FastPass Pack Entrance

Credit: Yesterland

Related: The Biggest Complaints at Disney World Right Now

There are so many other discontinued Disney experiences that still leave fans aching with a proverbial sore spot. Even worse, some of the most highly missed, now-ceased offerings, ended without any viable reason. Some of the most argued contenders in this category include the ending of parasailing and waterskiing over at Disney’s Contemporary Resort, closing down Mickey’s Backyard BBQ over at Fort Wilderness Resort, and the deeply controversial revamping of what was once Pleasure Island at Disney Springs (then Downtown Disney). There are of course many others in addition, but that’s to be expected with a company like Disney and their need to always evolve, grow, and shed certain magical experiences along the way, in hopes of creating newer ones. While expected, it doesn’t mean that they always make wise decisions where Guest demands are concerned. But for better or worse, Disney always has only the best intentions in all that it creates.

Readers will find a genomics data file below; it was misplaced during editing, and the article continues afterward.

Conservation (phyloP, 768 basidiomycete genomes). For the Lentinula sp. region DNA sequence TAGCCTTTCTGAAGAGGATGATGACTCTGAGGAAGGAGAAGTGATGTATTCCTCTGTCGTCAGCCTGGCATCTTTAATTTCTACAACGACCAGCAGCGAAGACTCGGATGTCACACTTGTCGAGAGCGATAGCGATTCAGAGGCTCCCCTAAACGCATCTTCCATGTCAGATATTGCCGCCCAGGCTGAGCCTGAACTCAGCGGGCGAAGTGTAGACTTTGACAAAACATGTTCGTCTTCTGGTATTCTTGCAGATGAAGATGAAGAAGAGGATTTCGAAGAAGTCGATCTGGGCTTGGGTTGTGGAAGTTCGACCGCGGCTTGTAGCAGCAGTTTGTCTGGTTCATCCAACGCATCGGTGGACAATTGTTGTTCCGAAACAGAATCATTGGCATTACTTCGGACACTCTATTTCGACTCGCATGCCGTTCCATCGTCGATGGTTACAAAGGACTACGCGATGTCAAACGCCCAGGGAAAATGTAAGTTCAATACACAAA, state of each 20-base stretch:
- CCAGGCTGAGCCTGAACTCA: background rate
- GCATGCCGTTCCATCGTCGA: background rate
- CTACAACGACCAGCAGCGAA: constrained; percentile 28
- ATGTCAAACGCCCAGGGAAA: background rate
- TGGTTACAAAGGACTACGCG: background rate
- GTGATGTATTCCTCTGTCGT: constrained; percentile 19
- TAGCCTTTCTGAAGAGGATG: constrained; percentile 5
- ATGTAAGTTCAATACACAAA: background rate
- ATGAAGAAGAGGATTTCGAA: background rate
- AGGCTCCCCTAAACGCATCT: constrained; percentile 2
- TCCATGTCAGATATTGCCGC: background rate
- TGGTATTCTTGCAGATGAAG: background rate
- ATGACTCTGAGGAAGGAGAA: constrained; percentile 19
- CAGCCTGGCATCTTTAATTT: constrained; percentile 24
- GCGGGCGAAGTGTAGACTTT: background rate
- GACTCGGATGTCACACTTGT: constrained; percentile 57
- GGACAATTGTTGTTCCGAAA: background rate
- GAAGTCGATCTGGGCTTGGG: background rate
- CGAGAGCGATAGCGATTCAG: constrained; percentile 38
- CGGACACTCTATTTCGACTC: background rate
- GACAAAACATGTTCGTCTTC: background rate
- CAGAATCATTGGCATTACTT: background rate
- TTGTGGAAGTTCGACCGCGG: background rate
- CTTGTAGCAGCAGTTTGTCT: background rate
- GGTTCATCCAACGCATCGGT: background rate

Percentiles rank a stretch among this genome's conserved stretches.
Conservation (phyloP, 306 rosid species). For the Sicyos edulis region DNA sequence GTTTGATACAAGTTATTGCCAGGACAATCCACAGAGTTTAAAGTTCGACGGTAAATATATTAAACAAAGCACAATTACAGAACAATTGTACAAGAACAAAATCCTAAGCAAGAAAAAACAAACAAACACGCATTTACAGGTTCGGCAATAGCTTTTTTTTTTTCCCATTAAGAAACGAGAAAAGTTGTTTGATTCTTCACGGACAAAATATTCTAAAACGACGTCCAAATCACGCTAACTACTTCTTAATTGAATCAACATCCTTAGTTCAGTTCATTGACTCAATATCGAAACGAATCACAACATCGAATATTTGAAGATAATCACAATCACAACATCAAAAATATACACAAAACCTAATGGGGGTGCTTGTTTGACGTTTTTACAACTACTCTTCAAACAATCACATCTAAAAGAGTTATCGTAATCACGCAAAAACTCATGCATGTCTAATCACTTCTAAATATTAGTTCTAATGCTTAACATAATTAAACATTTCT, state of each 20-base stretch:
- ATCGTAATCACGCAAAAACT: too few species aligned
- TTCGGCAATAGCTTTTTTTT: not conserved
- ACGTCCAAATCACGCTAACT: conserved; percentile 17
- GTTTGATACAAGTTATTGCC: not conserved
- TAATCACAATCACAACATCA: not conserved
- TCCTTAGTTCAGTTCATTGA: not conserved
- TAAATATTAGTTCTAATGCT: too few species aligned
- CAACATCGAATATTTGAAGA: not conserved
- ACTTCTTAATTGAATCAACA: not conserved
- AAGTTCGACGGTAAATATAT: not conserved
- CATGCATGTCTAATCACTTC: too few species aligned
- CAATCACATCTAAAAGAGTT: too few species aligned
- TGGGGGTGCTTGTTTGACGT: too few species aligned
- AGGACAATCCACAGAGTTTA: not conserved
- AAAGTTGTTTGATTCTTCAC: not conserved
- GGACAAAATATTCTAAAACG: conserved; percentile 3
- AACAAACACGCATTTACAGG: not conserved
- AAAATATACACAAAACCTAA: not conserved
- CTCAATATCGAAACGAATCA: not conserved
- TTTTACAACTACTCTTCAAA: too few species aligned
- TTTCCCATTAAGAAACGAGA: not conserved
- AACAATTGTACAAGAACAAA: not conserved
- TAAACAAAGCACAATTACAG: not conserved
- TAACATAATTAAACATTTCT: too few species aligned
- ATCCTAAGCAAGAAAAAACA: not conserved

About Laura

Laura Catherine aka “LC” is a writer who resides in Maryland with her family and several pets. She visits Walt Disney World whenever she can. Additionally, she is a published author of three novels, a children’s book, and has a passion for gardening.